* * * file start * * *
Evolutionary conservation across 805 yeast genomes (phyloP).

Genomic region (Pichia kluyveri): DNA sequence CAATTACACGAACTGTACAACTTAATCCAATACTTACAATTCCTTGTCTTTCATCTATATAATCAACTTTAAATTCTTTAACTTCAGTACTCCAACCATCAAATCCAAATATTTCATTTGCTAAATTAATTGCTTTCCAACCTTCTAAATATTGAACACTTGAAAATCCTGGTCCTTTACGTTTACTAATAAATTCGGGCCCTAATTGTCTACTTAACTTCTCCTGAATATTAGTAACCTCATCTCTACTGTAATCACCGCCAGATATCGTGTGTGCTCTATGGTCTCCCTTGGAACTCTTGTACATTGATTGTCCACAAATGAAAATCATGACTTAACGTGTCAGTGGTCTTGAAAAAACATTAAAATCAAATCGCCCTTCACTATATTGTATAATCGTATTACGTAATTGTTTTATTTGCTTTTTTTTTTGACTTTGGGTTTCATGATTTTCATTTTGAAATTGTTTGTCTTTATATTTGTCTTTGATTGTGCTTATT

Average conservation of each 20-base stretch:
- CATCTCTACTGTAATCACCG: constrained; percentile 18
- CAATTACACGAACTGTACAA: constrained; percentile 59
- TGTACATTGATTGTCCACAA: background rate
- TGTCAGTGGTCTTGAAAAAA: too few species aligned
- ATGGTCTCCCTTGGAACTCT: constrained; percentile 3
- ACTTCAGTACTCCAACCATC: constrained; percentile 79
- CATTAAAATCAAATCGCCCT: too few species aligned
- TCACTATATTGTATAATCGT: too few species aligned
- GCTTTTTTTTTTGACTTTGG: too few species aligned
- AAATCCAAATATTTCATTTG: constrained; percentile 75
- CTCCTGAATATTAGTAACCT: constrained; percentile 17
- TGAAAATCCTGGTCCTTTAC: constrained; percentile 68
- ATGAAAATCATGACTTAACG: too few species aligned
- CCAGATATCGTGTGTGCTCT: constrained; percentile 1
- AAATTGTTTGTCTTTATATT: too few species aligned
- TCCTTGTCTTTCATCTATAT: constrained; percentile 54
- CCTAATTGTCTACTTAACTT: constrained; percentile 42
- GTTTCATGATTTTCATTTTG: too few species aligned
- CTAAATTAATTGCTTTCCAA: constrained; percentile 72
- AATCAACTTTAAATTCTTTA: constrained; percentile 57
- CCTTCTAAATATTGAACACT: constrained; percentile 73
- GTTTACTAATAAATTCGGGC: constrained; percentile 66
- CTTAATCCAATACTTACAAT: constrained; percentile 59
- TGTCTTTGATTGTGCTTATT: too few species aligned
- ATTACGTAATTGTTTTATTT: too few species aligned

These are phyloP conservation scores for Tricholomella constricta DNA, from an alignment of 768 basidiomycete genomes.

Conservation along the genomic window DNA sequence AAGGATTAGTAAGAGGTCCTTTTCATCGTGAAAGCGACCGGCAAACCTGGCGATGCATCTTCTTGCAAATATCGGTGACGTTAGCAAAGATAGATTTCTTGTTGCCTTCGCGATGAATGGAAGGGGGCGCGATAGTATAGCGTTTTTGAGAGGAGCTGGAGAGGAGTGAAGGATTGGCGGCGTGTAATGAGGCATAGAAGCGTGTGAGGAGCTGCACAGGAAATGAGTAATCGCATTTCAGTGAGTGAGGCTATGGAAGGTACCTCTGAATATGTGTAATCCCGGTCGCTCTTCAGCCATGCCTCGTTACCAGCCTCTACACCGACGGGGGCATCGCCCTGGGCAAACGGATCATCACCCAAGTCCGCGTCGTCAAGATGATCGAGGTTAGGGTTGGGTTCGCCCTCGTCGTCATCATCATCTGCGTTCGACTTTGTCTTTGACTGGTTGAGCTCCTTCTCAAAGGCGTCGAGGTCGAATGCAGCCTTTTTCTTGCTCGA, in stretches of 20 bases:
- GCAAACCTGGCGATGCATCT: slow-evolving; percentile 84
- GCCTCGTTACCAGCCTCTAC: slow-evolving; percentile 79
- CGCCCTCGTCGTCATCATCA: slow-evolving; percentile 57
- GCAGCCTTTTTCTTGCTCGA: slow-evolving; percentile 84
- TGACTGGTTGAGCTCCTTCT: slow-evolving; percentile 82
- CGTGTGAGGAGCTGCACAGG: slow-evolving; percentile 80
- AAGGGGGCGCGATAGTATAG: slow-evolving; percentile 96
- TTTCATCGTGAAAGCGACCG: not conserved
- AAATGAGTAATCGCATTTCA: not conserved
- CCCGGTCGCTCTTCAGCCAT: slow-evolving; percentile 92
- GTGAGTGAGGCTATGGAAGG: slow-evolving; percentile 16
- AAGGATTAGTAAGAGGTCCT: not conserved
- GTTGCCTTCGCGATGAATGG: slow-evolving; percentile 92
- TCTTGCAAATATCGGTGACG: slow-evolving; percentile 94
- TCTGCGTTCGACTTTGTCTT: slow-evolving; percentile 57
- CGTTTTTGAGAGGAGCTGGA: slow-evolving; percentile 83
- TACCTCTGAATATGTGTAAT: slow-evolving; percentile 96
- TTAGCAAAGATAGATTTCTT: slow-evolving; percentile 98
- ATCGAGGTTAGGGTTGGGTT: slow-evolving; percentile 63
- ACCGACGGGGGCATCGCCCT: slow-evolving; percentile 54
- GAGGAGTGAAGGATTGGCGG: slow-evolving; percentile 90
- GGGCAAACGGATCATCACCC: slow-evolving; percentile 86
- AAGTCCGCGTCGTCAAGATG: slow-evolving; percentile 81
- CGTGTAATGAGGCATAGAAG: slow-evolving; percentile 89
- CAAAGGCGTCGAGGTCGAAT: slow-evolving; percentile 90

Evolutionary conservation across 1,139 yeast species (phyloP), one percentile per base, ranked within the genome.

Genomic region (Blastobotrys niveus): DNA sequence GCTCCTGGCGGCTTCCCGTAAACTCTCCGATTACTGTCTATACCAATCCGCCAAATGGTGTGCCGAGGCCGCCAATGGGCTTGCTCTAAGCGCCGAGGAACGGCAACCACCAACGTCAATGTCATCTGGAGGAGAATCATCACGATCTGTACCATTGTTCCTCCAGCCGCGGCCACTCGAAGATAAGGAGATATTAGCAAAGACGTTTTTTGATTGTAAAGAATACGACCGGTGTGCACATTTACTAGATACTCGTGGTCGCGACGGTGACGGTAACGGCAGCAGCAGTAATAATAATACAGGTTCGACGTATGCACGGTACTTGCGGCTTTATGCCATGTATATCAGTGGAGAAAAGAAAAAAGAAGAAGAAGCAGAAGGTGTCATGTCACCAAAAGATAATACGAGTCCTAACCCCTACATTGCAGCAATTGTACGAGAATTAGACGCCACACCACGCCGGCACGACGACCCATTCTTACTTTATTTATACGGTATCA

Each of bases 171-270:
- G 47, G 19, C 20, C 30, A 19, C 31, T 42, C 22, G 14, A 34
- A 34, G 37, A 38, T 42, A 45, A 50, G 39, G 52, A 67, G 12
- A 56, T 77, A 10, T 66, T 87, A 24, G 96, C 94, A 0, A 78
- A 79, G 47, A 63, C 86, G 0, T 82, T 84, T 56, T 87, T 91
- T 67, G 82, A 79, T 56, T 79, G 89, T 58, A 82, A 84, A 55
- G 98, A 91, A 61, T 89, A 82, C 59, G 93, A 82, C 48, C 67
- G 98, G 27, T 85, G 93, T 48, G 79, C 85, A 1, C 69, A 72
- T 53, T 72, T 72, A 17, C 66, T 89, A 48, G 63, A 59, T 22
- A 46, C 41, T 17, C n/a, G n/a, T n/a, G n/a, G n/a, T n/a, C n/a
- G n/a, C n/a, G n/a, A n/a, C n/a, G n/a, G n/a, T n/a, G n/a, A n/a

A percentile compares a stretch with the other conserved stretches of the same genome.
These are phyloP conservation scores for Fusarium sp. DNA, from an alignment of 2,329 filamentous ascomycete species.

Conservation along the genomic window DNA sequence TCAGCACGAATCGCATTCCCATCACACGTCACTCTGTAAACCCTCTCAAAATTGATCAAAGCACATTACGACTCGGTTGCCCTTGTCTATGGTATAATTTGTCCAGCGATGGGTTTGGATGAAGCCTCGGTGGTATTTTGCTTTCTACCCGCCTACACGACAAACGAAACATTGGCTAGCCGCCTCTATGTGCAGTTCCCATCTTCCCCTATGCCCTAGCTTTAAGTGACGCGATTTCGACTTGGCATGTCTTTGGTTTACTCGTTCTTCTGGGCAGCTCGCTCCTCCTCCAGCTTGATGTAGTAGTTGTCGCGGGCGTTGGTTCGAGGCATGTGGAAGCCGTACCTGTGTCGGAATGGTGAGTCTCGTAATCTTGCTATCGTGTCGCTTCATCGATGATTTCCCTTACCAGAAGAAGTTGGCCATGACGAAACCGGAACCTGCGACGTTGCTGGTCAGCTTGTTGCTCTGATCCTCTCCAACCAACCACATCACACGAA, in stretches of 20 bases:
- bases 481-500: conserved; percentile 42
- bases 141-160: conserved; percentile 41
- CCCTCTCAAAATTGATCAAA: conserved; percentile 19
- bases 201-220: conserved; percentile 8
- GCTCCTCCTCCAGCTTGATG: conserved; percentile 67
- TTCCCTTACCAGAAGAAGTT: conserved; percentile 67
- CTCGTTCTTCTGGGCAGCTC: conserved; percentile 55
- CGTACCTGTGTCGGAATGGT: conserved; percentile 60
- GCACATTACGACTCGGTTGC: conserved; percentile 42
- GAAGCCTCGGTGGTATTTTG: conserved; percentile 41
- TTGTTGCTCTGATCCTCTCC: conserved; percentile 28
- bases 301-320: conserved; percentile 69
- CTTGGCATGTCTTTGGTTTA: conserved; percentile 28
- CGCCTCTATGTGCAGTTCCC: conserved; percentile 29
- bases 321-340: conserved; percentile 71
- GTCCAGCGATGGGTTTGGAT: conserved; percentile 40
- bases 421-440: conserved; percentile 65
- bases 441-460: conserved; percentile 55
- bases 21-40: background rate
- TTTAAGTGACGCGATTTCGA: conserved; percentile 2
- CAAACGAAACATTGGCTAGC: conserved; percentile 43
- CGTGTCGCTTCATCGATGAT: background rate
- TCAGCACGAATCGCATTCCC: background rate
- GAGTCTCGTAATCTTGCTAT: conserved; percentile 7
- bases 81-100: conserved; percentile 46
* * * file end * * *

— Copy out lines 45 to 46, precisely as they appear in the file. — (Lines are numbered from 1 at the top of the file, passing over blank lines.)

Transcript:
- TCTGCGTTCGACTTTGTCTT: slow-evolving; percentile 57
- CGTTTTTGAGAGGAGCTGGA: slow-evolving; percentile 83